Five for Friday: Kentucky

A closer look at the matchup between the Commodores and the Wildcats

by Chad Bishop

NASHVILLE, Tenn. — Vanderbilt returns to action after a one-week hiatus to host Kentucky at 6 p.m. Saturday. The contest is the home finale for the Commodores and the first of three final games for the 2021 season.

Vandy (2-7, 0-5 SEC) fell 37-28 to Missouri on Oct. 30 last time out at Vanderbilt Stadium. The Dores trailed 30-28 with 3:11 to go, but gave up a touchdown 42 seconds later to suffer their 18th consecutive SEC defeat.

Kentucky (6-3, 4-3 SEC) had started the season 6-0 before losing to No. 1-ranked Georgia on Oct. 16. The Wildcats haven’t won since and have suffered setbacks to Mississippi State and Tennessee, respectively, in the weeks leading up to Saturday.

Vanderbilt and Kentucky have met 93 times since 1896 with the Wildcats winning the previous five meetings dating to 2015.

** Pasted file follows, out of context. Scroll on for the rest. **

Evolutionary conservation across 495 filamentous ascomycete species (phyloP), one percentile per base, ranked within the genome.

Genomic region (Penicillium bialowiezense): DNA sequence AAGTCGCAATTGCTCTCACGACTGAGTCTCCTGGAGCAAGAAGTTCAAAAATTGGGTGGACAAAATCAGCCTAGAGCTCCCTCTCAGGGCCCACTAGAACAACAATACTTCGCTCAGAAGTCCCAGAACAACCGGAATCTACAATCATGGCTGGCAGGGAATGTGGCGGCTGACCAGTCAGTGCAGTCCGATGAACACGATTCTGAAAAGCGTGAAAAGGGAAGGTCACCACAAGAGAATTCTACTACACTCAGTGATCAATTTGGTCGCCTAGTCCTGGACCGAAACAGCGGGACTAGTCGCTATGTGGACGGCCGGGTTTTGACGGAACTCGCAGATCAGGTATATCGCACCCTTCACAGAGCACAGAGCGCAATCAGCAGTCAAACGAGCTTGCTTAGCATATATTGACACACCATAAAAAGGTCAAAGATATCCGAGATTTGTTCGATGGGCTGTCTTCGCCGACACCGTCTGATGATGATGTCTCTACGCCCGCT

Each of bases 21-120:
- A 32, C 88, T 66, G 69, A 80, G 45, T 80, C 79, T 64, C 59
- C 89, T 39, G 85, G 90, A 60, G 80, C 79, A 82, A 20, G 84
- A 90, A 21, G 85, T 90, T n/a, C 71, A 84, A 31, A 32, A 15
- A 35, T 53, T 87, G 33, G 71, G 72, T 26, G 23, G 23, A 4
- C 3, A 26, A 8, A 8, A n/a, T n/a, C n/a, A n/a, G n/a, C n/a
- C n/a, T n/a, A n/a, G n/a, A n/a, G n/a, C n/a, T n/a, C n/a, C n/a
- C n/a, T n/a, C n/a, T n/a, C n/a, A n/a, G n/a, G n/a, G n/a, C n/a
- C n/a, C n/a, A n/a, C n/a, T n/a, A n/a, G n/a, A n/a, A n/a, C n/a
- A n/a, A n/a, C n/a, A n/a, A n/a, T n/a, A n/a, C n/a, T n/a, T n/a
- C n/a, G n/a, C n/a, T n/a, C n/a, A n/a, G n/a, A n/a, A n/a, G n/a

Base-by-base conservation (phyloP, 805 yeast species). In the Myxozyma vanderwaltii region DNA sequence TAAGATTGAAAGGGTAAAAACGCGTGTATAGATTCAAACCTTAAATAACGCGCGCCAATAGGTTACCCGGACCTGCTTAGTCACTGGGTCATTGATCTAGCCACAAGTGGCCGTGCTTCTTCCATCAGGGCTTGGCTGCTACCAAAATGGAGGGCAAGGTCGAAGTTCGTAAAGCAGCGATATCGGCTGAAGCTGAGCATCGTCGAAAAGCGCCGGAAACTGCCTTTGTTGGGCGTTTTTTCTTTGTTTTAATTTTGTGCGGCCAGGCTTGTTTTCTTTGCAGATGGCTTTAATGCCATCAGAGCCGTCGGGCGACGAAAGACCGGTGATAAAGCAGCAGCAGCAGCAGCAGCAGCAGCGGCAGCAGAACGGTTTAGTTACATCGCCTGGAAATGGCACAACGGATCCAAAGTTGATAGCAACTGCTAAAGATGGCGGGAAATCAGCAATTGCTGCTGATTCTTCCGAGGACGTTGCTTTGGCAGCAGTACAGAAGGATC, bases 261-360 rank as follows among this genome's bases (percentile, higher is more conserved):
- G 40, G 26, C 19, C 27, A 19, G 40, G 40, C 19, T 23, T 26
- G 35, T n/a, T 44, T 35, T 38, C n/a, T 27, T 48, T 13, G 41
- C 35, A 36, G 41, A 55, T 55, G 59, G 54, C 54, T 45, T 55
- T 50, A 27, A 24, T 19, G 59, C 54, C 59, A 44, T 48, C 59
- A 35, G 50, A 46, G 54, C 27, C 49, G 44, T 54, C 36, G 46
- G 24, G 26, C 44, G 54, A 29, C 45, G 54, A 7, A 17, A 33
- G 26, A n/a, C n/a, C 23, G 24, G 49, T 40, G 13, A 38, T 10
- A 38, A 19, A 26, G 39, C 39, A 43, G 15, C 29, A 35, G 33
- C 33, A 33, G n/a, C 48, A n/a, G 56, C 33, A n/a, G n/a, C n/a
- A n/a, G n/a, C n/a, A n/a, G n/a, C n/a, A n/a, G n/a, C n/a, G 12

Here is more on how to watch, listen to and follow Saturday’s contest as well as five key matchups to consider when the Commodores face the Wildcats:

When: 6:05 p.m. Saturday

Location: Vanderbilt Stadium (39,790)

Television: ESPN2

Broadcast Crew

Anish Shroff (play-by-play), Mike Golic Jr. (analyst), Taylor McGregor (sideline)

Channel Finder

AT&T | Xfinity | DISH | Comcast


Available via the ESPN app

Vanderbilt Sports Network from Learfield

Announcers: Andrew Allegretta (play-by-play), Norman Jordan (analyst), Kevin Ingram (sideline)

On-Air Time: 6 p.m. 

Pregame Show: 4:30 p.m.

Affiliates: Nashville WQZQ 830 AM, 93.3 FM; Chattanooga WALV 105.1 FM; Lewisburg WJJM 1490 AM, 94.3 FM; Memphis WMPS 1210 AM, 103.1 FM